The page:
I started getting headaches late 2009 sharp, shooting pain in the top of my head and numbness in my face that passed when the pain subsided. Now when I get these "headaches" the pain is localized to the back of my neck and head with ear pressure and pain behind my ears. There is also pain in my eye area and I am sensitive to light. Is this a type of migraine headache? JoAnn.
What you describe could be a type of Migraine, or it could be another headache disorder. You need to see your doctor for a diagnosis and any treatment that may be necessary. As much as we'd like to help and answer your question, the only person who can do that is a doctor who can review your and your family's medical history, discuss your symptoms with you, and conduct a complete examination. Nobody can diagnose via the Internet.
In preparing to speak with your doctor, it might help you to take a look at Anatomy of a Migraine to familiarize yourself w...
Hi, for the past 6 months I have been getting really bad shooting pains in my head and face. It always starts in my temple and ends up at the top of my head, it also feels like my face is very tight when this happens. Though they last only seconds, I am getting several a day! I have told my doctor but to no avail. Can you help please? Melanie.
What you're describing could be ice pick headaches, but they don't generally start in one place, then move to another, and they generally don't occur in the face. You can read more about them in Ice Pick Headaches - The Basics .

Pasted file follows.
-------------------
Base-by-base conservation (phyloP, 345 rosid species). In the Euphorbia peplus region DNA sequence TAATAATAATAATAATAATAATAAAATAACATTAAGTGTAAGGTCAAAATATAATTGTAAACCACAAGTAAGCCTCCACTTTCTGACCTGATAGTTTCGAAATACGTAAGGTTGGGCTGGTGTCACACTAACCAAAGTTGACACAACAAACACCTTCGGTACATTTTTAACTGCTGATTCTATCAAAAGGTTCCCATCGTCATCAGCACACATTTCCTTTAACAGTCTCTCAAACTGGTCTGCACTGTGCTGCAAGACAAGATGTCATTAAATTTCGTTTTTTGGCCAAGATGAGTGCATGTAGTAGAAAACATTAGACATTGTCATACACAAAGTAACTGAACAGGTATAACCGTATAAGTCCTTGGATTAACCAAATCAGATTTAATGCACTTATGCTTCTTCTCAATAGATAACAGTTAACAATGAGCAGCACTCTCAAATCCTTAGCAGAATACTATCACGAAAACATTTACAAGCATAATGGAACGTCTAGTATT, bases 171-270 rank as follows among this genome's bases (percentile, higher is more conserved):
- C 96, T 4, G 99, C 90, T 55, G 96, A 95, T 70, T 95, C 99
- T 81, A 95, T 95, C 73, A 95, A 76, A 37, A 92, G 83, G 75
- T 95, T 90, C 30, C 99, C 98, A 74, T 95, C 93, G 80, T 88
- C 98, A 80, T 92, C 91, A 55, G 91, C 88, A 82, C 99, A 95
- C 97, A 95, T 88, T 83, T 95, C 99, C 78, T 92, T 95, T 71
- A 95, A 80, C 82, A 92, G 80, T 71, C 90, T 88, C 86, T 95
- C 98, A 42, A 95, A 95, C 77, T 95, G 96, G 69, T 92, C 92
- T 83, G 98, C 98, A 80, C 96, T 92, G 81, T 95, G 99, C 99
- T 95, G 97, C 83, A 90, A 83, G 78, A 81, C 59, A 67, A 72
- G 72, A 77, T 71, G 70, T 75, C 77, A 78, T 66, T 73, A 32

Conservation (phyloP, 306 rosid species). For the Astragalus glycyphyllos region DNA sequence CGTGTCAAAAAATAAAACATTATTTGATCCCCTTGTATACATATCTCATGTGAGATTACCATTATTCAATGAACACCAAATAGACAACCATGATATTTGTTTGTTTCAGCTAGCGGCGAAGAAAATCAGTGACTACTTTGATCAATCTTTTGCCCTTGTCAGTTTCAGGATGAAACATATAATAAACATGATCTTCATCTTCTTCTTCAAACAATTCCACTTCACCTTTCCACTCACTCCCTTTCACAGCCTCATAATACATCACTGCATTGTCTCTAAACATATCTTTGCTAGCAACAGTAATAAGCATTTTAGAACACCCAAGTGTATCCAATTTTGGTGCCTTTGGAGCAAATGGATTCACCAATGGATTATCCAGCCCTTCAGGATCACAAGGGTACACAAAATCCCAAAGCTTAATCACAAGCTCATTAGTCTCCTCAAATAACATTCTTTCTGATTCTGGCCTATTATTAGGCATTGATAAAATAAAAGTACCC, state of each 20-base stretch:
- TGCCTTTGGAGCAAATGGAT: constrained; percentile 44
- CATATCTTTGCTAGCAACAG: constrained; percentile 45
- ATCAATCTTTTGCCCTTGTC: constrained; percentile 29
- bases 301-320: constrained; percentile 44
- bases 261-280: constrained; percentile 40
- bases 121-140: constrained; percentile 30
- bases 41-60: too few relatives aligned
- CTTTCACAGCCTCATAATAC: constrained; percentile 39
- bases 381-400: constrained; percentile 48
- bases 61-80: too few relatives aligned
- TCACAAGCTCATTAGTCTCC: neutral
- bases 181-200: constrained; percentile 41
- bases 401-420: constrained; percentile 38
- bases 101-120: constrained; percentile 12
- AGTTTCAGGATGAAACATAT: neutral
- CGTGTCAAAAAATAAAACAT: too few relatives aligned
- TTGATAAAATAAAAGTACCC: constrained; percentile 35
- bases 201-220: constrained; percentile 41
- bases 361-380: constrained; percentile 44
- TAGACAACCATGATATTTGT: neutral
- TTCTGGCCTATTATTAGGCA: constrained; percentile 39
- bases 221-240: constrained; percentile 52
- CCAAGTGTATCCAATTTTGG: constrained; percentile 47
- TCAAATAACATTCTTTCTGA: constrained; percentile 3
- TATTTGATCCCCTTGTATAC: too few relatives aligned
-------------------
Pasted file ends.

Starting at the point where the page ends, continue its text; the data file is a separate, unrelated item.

You were quite right to see your doctor about these headaches. They need to be investigated and diagnosed. Unfortunately, not all doctors have the background to help. When your regular doctor can't help, it's best to consult a Migraine and headache specialist. It’s important to note that neurologists aren’t necessarily Migraine and headache speci...
“Sciatica” is an old world term that refers to leg pain felt down the back of the thigh into the calf and foot. What about thigh pain? What about buttock pain? Unfortunately, “sciatica” has been wrongly applied to all types and locations of leg pain. In 1948, the use of the word “sciatica” was declared “unhelpful” by a leading orthopedic specialist because it is limited to a certain location and really does not address the origin of the pain. Over the years, many older medical terms like sciatica have become archaic as the newer research technologies give doctors clearer definitions and a better understanding of the human body. Leg pain that comes from the low back is most accurately categorized as referred pain or neurogenic pain. These terms apply to all locations and address the origin of the pain. With these newer terms, the antiquated word, “sciatica”, has no place in the modern world. Sally has been waking up with right ...
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